Fresh fruits are loaded with vitamins, minerals, fiber and phytochemicals and are necessary to keep an alkaline environment in the body. The first fruits in recorded history were olives, dates, figs and grapes.
Many early fruits were domesticated and today bear little resemblance to their wild cousins. Domesticated fruits are larger, sweeter and have less fiber than fruit from the past. For example, the Golden Delicious apple of today started out as a crab apple.
Fresh fruits are good for us in theory, but if you are overweight or insulin resistant like many Americans are, it is critical to limit sugary fruits such as bananas, grapes, mangos, apples, pears, kiwi, pineapples and sweet cherries.
Dr. Cordain, PH.D, and founder of the Paleo Movement suggests eating more vegetables in lieu of higher sugar fruits. Dried fruits are also a “no-no” as they contain a high a concentrated amount of sugar. Most dried fruits resemble commercial candy more than fruit.
However, fruit lovers need not dismay, there are a number of low sugar fruits that can be enjoyed as part of a healthy diet.
Lemons, as well as other citrus fruits, provide a diverse and plentiful array of benefits to the body. Eating organic citrus fruits and drinking fresh-squeezed citrus juices can give your skin a healthy glow, boost your immune system, and, according to some studies, could even help fight a variety of cancers. Lemons contain just 2.5 grams of sugar per 100 grams.
One of the best known health properties of citrus fruits such as lemons is their high vitamin C content. Vitamin C is a powerful antioxidant, which aids the immune system in all of its disease-fighting functions. Lemons also contain flavonoids, which increase the potency of vitamin C, reduce bodily inflammation, improve circulation and help regulate blood pressure.
Although one would think that lemons promote acidity because of their sour taste, lemons actually alkalize the body, helping to balance your pH levels naturally. They also aid in the detoxification of the liver by stimulating natural liver enzymes, which helps keep your circulatory system, and your skin, clear. The electrolytes found in lemons help keep your body hydrated and functioning optimally.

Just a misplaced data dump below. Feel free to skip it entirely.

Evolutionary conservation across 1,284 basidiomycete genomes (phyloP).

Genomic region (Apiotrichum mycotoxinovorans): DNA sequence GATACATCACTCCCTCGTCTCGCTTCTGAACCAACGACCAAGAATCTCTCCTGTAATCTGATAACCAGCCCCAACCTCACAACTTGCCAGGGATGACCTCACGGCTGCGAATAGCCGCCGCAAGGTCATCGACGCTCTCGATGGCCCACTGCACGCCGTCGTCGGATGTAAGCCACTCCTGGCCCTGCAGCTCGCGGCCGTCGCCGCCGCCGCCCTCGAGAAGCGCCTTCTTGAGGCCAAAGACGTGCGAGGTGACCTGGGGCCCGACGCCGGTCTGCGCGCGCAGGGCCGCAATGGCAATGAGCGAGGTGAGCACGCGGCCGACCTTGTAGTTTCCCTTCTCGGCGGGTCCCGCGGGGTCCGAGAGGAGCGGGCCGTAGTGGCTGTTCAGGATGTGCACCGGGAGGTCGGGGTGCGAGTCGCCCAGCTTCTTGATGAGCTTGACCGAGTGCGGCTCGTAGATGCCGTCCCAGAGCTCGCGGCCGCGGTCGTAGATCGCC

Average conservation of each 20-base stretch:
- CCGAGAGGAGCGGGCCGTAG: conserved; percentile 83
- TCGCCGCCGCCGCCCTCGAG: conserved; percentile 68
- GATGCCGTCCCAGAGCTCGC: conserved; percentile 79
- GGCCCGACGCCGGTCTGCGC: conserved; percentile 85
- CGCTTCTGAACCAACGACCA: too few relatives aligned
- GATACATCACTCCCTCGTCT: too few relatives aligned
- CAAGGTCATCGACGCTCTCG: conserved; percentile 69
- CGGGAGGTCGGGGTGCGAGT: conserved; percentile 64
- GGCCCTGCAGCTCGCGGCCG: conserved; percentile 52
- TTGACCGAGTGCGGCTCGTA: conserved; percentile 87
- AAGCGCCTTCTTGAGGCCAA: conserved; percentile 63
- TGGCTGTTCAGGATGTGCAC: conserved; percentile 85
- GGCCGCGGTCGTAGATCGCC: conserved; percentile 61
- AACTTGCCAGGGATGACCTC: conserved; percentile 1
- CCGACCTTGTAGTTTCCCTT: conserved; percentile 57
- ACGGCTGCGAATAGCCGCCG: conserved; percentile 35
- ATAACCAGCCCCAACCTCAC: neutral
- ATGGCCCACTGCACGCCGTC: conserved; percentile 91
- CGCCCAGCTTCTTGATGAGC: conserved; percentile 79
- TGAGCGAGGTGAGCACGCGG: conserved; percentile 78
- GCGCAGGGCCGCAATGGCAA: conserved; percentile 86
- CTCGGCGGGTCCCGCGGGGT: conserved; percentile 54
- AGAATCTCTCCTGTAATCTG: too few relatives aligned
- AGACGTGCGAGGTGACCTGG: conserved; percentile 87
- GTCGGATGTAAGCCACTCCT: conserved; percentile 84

Avocados, known also as alligator pears, are the fruit of the Persea americana, a large evergreen tree. Avocados have a mere .9 grams of sugar per 100 grams. Depending on variety, they can weigh anywhere from 8 ounces to 3 pounds and are much more like a berry than a fruit.
While eaten as a vegetable, alligator pears are unlike any other vegetable; they contain enough healthy fat to pass as a meat substitute. Similar to coconuts, avocados are sometimes snubbed because of their high fat content.
One cup of avocado cubed contains about 240 calories and 22 grams of fat. But, don’t let this fat fact scare you. The fat found in avocados is comprised of oleic acid and is extremely healthy monounsaturated fat, the same kind found in olive oil.
According to the American Heart Association, monounsaturated fat can lower cholesterol and plays a role in keeping hair and skin healthy. Research done indicates that avocado fat reduces inflammation within the body and is especially useful for people suffering from arthritis.
The digestive tract also benefits from healthy fat and the transportation of fat soluble nutrients depends on it. There is also solid evidence to support the fact that avocados reduce heart disease.
Tomatoes are an amazing and delicious anti-inflammatory fruit and contain only 2.8 grams of sugar per 100 grams. They can be eaten raw to receive the highest amount of nutrition, or steamed and added to your favorite meal. Tomatoes are fat free, which make them a way to fill up without filling up on a high calorie food. They are packed with vitamin C, which is essential for a healthy immune system.